Stankey is fighting an uphill battle. AT&T has seen roughly 17 percent loss in cable and satellite customers in the last four years. Price hikes have led to other parts of AT&T’s cable business to start bleeding customers. That’s on top of billions of dollars in missed revenue occurring over the last couple of quarters in AT&T’s WarnerMedia division because of the fewer titles it’s licensing out to competitors like Netflix and increased investment in HBO Max.
“We need to make this move to compete with companies that are incredibly strong and capable like the Googles, Amazons, and Apples of the world — and so we’re playing big,” Stankey told Bloomberg in 2019.
There’s a chance that HBO Max fails. The market is filled with streaming services, and every corporation under the sun seems to want to launch one. Amazon, Netflix, and Disney have already found large audiences, and it’s possible the streaming space is only going to produce a few big winners, argues Kester Mann, an analyst and director at London’s CCS Insight firm. AT&T could already be too late.
But Stankey’s eye has long been on the shift to streaming video, and Smith argues AT&T is moving in the right direction to catch it. If you “believe that mobile consumption is the future,” Smith says, “which clearly AT&T does, then you’re going to need a channel to deliver.”
Verizon isn’t very interested in a seat at the flashy streaming video table that AT&T is fighting to win. When Hans Vestberg was chosen as CEO in 2018, taking over for Lowell McAdam, it sent a clear message: Verizon was more focused on its wireless business than trying to break through in the film and television industry.
Vestberg was a network guy through and through; he led Ericsson for a handful of years as CEO, though he was eventually ousted for subpar results. Undeterred, he joined Verizon as chief technology officer in April 2017 and managed to land the CEO job 16 months later.
Verizon’s reputation has always been directly tied to its reliable network and the vast coverage it provides. And in exchange for that superior service, Verizon has traditionally charged more money than its rivals. But as AT&T, T-Mobile, and Sprint made strides in 4G LTE deployment over the last decade — T-Mobile’s John Legere started to push against his competitors’ more frustrating policies — Verizon eventually began competing more aggressively.
As things stand today, Verizon’s 5G network offers blazing-fast download speeds but worryingly sparse coverage. The company has focused largely on millimeter-wave technology, which blows away LTE in sheer performance, but it hasn’t yet delivered on the second phase of that 5G plan to solve for the coverage dilemma. This is among Vestberg’s top priorities as T-Mobile and Sprint try to get the upper hand on 5G availability.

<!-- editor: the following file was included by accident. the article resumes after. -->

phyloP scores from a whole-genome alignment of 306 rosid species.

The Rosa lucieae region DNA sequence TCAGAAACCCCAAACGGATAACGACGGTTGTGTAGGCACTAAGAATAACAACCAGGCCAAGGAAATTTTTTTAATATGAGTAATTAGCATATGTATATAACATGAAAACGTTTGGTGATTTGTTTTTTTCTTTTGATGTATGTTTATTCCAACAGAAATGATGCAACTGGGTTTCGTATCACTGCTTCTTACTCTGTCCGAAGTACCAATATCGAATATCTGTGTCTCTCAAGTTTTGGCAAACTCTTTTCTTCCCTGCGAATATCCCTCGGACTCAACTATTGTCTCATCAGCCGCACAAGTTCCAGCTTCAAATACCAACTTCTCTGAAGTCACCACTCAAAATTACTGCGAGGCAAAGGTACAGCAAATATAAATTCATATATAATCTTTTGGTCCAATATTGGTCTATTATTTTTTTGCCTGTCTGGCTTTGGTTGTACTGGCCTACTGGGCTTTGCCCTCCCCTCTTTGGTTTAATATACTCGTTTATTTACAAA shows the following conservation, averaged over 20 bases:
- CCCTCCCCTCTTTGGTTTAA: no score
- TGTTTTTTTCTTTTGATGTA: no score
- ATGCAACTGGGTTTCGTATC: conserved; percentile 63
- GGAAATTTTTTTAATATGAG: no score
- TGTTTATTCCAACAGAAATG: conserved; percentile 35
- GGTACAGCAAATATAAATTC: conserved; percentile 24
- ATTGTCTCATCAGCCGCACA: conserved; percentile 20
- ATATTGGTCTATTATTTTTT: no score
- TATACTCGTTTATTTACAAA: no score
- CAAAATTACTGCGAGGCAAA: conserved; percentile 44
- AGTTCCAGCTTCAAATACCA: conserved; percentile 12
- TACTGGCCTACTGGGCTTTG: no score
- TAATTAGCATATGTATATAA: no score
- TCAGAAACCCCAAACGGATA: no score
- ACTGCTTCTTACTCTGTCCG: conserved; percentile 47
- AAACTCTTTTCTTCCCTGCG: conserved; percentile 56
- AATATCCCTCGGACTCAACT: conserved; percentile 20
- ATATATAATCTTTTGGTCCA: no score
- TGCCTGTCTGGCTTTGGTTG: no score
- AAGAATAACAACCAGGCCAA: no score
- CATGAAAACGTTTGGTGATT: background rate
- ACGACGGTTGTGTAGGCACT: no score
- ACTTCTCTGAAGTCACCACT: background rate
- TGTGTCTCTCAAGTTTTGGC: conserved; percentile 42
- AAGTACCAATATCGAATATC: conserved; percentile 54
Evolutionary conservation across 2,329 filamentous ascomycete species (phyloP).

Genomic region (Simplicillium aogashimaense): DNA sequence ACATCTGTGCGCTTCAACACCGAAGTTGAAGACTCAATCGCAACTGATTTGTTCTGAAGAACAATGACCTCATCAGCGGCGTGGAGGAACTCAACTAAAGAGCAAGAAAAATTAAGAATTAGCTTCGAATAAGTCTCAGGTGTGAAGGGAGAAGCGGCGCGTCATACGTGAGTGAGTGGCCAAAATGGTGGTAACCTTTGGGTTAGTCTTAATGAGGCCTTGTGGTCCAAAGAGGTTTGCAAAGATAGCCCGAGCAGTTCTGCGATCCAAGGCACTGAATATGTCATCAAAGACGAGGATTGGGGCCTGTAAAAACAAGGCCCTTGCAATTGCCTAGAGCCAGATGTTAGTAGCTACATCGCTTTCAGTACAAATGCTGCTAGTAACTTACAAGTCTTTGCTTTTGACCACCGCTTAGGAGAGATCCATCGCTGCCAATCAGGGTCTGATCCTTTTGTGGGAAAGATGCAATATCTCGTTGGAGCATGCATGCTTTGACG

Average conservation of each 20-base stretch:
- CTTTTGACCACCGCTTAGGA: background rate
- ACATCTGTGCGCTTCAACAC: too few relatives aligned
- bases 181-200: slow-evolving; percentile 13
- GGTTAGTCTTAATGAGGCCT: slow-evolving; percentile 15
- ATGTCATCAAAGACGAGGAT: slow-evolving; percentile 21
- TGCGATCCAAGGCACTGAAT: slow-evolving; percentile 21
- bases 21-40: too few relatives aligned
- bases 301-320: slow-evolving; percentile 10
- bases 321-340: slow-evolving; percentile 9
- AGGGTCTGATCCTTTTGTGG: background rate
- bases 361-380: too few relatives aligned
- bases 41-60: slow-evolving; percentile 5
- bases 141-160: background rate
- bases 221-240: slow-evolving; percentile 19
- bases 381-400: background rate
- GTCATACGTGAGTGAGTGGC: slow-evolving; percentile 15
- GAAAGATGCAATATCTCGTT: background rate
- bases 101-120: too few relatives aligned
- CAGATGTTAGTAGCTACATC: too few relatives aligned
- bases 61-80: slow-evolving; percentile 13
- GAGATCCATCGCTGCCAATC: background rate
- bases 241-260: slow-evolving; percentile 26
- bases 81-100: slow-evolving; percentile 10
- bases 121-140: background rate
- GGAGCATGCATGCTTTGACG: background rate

While that may be Vestberg’s top priority, Verizon does have a media play, too — though Vestberg has largely been scaling down the major swings taken by his predecessor.
Verizon spent years acquiring various media giants in an effort to build its own empire. It bought AOL in 2015 for $4.4 billion, giving it publications like HuffPost, TechCrunch, and Engadget, and it acquired Yahoo in 2016 for $4.8 billion, adding a widely visited homepage, nascent video business, and Tumblr (which it has since sold).
The nearly $10 billion in acquisitions were designed to return billions of dollars in revenue via advertising. A big part of the reason that Verizon acquired AOL was because of its ad tech platform, and under Vestberg, Verizon has continued to build out ad tools that take advantage of its control over both AOL and Yahoo.
“Verizon doesn’t have a WarnerMedia, but it does have its own portfolio of websites that generate a fair share of advertising revenue,” Mann told The Verge. Vestberg has said this venture’s initially disappointing performance is starting to turn around. He recently told Bloomberg, “We’re happy with the assets. They’re coming from double-digit declines to very small declines.”
Vestberg has avoided attempts to join the increasingly competitive content space, especially after Verizon’s earlier failures. Under McAdam, Verizon invested hundreds of millions of dollars into its own streaming service — Go90 — designed to attract teenagers and 20-somethings spending more time on their phones. McAdam wanted to turn “Verizon’s media efforts into a $5 billion-plus business,” Fast Company reported in 2016.
But Go90 failed spectacularly. After three years of fighting to make some kind of dent in the mobile content space, Go90 was stripped for parts and distributed among various properties under Oath, Verizon’s digital umbrella that combined AOL and Yahoo. It shut down the day before Vestberg took over as CEO.